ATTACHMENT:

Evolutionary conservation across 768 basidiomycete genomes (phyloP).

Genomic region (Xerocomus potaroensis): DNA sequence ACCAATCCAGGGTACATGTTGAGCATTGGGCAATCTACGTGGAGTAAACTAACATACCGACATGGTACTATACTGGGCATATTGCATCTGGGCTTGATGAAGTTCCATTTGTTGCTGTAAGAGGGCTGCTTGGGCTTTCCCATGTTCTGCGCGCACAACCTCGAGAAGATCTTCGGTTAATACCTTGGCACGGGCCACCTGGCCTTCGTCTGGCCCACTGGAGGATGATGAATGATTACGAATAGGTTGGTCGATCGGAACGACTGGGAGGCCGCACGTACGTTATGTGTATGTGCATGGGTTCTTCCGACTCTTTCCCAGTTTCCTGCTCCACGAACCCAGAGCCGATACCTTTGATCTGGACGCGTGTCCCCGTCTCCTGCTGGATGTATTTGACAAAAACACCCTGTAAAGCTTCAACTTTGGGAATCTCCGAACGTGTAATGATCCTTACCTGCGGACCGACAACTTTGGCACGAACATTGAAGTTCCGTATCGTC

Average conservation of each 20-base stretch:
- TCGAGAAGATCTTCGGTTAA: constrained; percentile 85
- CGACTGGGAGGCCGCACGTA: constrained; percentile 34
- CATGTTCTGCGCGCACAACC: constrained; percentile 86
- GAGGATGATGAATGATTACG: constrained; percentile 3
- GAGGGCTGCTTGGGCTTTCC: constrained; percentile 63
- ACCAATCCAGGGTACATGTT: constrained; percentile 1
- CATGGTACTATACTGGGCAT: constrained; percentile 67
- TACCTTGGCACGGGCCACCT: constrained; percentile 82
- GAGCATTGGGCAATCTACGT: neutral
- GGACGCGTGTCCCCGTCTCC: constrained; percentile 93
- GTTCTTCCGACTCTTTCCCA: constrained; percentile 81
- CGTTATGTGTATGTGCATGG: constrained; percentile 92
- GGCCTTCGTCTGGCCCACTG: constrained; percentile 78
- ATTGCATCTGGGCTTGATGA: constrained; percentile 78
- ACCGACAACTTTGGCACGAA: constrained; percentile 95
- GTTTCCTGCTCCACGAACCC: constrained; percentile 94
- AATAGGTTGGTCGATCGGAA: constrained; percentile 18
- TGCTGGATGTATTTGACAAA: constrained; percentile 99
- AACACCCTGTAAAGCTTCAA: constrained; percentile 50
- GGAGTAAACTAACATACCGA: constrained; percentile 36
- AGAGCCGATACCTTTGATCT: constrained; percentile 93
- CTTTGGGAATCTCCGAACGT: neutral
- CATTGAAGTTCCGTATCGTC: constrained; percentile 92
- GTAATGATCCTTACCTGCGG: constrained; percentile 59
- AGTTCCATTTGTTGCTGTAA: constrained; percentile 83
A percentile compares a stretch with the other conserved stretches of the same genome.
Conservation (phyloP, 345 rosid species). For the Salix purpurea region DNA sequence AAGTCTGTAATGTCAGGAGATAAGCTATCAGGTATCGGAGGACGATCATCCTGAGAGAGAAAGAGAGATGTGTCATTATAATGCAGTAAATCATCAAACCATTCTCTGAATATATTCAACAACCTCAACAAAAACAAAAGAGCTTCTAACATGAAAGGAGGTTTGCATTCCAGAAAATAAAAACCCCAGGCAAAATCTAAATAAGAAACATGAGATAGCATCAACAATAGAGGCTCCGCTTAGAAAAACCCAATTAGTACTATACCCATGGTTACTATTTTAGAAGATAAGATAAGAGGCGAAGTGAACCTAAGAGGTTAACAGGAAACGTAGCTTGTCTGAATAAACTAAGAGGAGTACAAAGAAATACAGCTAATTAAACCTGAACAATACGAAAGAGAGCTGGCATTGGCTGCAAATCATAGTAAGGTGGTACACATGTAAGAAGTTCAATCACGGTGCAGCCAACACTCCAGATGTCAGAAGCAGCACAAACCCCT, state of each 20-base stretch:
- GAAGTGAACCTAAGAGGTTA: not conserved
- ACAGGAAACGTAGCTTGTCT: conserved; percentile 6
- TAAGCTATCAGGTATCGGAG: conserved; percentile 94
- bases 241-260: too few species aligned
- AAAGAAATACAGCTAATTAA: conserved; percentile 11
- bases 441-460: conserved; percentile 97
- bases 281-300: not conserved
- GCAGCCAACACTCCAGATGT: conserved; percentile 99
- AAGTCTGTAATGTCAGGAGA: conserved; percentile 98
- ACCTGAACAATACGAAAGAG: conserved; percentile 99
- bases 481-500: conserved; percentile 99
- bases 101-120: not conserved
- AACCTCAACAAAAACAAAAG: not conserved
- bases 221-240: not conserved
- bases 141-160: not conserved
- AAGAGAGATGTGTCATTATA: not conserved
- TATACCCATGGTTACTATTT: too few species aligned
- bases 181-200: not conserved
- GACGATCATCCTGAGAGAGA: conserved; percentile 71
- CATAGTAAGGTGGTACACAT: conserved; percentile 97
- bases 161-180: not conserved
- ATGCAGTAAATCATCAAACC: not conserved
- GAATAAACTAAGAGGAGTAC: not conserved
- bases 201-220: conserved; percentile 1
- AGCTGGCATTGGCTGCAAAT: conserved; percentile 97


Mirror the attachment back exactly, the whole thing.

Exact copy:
Evolutionary conservation across 768 basidiomycete genomes (phyloP).

Genomic region (Xerocomus potaroensis): DNA sequence ACCAATCCAGGGTACATGTTGAGCATTGGGCAATCTACGTGGAGTAAACTAACATACCGACATGGTACTATACTGGGCATATTGCATCTGGGCTTGATGAAGTTCCATTTGTTGCTGTAAGAGGGCTGCTTGGGCTTTCCCATGTTCTGCGCGCACAACCTCGAGAAGATCTTCGGTTAATACCTTGGCACGGGCCACCTGGCCTTCGTCTGGCCCACTGGAGGATGATGAATGATTACGAATAGGTTGGTCGATCGGAACGACTGGGAGGCCGCACGTACGTTATGTGTATGTGCATGGGTTCTTCCGACTCTTTCCCAGTTTCCTGCTCCACGAACCCAGAGCCGATACCTTTGATCTGGACGCGTGTCCCCGTCTCCTGCTGGATGTATTTGACAAAAACACCCTGTAAAGCTTCAACTTTGGGAATCTCCGAACGTGTAATGATCCTTACCTGCGGACCGACAACTTTGGCACGAACATTGAAGTTCCGTATCGTC

Average conservation of each 20-base stretch:
- TCGAGAAGATCTTCGGTTAA: constrained; percentile 85
- CGACTGGGAGGCCGCACGTA: constrained; percentile 34
- CATGTTCTGCGCGCACAACC: constrained; percentile 86
- GAGGATGATGAATGATTACG: constrained; percentile 3
- GAGGGCTGCTTGGGCTTTCC: constrained; percentile 63
- ACCAATCCAGGGTACATGTT: constrained; percentile 1
- CATGGTACTATACTGGGCAT: constrained; percentile 67
- TACCTTGGCACGGGCCACCT: constrained; percentile 82
- GAGCATTGGGCAATCTACGT: neutral
- GGACGCGTGTCCCCGTCTCC: constrained; percentile 93
- GTTCTTCCGACTCTTTCCCA: constrained; percentile 81
- CGTTATGTGTATGTGCATGG: constrained; percentile 92
- GGCCTTCGTCTGGCCCACTG: constrained; percentile 78
- ATTGCATCTGGGCTTGATGA: constrained; percentile 78
- ACCGACAACTTTGGCACGAA: constrained; percentile 95
- GTTTCCTGCTCCACGAACCC: constrained; percentile 94
- AATAGGTTGGTCGATCGGAA: constrained; percentile 18
- TGCTGGATGTATTTGACAAA: constrained; percentile 99
- AACACCCTGTAAAGCTTCAA: constrained; percentile 50
- GGAGTAAACTAACATACCGA: constrained; percentile 36
- AGAGCCGATACCTTTGATCT: constrained; percentile 93
- CTTTGGGAATCTCCGAACGT: neutral
- CATTGAAGTTCCGTATCGTC: constrained; percentile 92
- GTAATGATCCTTACCTGCGG: constrained; percentile 59
- AGTTCCATTTGTTGCTGTAA: constrained; percentile 83
A percentile compares a stretch with the other conserved stretches of the same genome.
Conservation (phyloP, 345 rosid species). For the Salix purpurea region DNA sequence AAGTCTGTAATGTCAGGAGATAAGCTATCAGGTATCGGAGGACGATCATCCTGAGAGAGAAAGAGAGATGTGTCATTATAATGCAGTAAATCATCAAACCATTCTCTGAATATATTCAACAACCTCAACAAAAACAAAAGAGCTTCTAACATGAAAGGAGGTTTGCATTCCAGAAAATAAAAACCCCAGGCAAAATCTAAATAAGAAACATGAGATAGCATCAACAATAGAGGCTCCGCTTAGAAAAACCCAATTAGTACTATACCCATGGTTACTATTTTAGAAGATAAGATAAGAGGCGAAGTGAACCTAAGAGGTTAACAGGAAACGTAGCTTGTCTGAATAAACTAAGAGGAGTACAAAGAAATACAGCTAATTAAACCTGAACAATACGAAAGAGAGCTGGCATTGGCTGCAAATCATAGTAAGGTGGTACACATGTAAGAAGTTCAATCACGGTGCAGCCAACACTCCAGATGTCAGAAGCAGCACAAACCCCT, state of each 20-base stretch:
- GAAGTGAACCTAAGAGGTTA: not conserved
- ACAGGAAACGTAGCTTGTCT: conserved; percentile 6
- TAAGCTATCAGGTATCGGAG: conserved; percentile 94
- bases 241-260: too few species aligned
- AAAGAAATACAGCTAATTAA: conserved; percentile 11
- bases 441-460: conserved; percentile 97
- bases 281-300: not conserved
- GCAGCCAACACTCCAGATGT: conserved; percentile 99
- AAGTCTGTAATGTCAGGAGA: conserved; percentile 98
- ACCTGAACAATACGAAAGAG: conserved; percentile 99
- bases 481-500: conserved; percentile 99
- bases 101-120: not conserved
- AACCTCAACAAAAACAAAAG: not conserved
- bases 221-240: not conserved
- bases 141-160: not conserved
- AAGAGAGATGTGTCATTATA: not conserved
- TATACCCATGGTTACTATTT: too few species aligned
- bases 181-200: not conserved
- GACGATCATCCTGAGAGAGA: conserved; percentile 71
- CATAGTAAGGTGGTACACAT: conserved; percentile 97
- bases 161-180: not conserved
- ATGCAGTAAATCATCAAACC: not conserved
- GAATAAACTAAGAGGAGTAC: not conserved
- bases 201-220: conserved; percentile 1
- AGCTGGCATTGGCTGCAAAT: conserved; percentile 97